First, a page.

By Angela Casco
The first 1,000 days of a baby’s life is the most crucial period of growth and development. It is often called the “golden window of opportunity” or the perfect time to prevent stunting due to undernutrition.
It’s a fight that Corner Tree Cafe owner Chiqui Mabanta identifies with, as she is caring for an infant herself. Moms and Babies met her at the launch of the Restaurants Against Hunger campaign, a fundraising initiative that involves restaurateurs. Her vegetarian/vegan cafe is joining the campaign’s run this year. The event marks her third straight year as a participating restaurant.
Tips for parents
While Mabanta never gave birth to kids herself, she is currently fostering an 18-month-old baby named Ghera. She says her mindset taking on this duty is to “do things the right way.” By that, she means going—as she likes to put it—as “hippie” as possible.
“I suggest delaying gadget use as much as possible. Just zero phone or television so that they stay curious about the world,” she says. Letting kids listen to music is just as important as delaying toxic, processed food.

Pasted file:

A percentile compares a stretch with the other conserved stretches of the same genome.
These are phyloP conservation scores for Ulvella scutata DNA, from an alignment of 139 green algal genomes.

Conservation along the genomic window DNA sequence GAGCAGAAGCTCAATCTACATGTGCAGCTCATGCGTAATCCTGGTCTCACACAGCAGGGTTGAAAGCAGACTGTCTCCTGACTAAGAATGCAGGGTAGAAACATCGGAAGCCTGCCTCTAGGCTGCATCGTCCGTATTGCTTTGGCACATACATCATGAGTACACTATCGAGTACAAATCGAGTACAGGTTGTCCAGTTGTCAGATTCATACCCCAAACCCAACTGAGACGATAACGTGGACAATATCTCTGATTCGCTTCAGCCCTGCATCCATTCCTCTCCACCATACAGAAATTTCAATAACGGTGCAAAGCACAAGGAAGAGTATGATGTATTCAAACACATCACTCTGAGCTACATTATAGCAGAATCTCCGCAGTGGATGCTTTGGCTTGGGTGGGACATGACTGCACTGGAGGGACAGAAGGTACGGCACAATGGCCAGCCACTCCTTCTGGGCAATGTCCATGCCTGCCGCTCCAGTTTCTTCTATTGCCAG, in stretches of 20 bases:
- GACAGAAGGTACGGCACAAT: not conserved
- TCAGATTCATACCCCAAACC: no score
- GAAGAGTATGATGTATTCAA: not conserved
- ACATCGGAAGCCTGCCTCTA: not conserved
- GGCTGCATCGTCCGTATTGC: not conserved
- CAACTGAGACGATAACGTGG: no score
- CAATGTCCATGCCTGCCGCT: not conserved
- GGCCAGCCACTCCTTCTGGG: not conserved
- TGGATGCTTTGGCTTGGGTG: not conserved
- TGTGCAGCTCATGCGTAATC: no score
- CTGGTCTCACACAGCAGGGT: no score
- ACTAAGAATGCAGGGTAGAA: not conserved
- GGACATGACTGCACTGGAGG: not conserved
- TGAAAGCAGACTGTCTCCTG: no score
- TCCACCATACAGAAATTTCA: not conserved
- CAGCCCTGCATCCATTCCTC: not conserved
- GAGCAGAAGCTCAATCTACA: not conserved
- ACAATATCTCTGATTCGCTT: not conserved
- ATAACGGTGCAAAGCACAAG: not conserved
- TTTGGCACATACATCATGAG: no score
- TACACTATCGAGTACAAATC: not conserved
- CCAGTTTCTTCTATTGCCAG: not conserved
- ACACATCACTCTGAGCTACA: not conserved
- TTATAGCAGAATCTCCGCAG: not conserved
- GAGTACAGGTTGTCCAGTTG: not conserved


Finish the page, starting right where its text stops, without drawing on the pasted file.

If you think your kids are smart when they start reading or writing at an early age, Mabanta begs to differ. “Crowding your kids with too much information stunts their creativity,” she explains. “Save it for later. They’ll know all of it anyway.”
Why go “hippie”
Mabanta shares that every time she brings Ghera to the hospital for regular check-ups, the doctor compliments her clear eyes and skin. “That’s because she’s vegetarian and she eats a lot of fruits. No toxins whatsoever from processed food,” she says.
Contrary to other kids who love eating overly sweet treats and fried food, Mabanta shares that the reason why Ghera loves fruit and vegetables is because she was trained to eat it. She says parents shouldn’t be forcing healthy food to kids, because a healthy diet should be the norm for them to begin with.
For breakfast, Ghera typically eats either fruit or oatmeal. Her snacks would be fruit again or organic, ready-to-eat munchers from the grocery. Lunch would be all about vegetables, cooked in different ways like a soup or pasta. For dinner, she would have a bottle of milk or water.
“If vegetables are presented in good way, you’ll know that it’s super good. That’s also why I own a vegetarian cafe. I want to show Filipinos that it’s not just stir-fried vegetables or chop suey,” she explains. “There are so many ways to go about it. Just look up recipes on the Internet and you’ll find a million.” The foster parent also attests to the benefits of feeding babies with breastmilk. “She’s never constipated unlike kids who drink milk formula,” she shares.
There are a million ways to raise a child but for Mabanta, the bottomline in nutrition is “loading them up with as much good stuff as possible” while they’re still young.
“They’re only gonna be babies for a short while,” she says. “At least give them a good start so that their systems can handle health threats for the rest of their life.”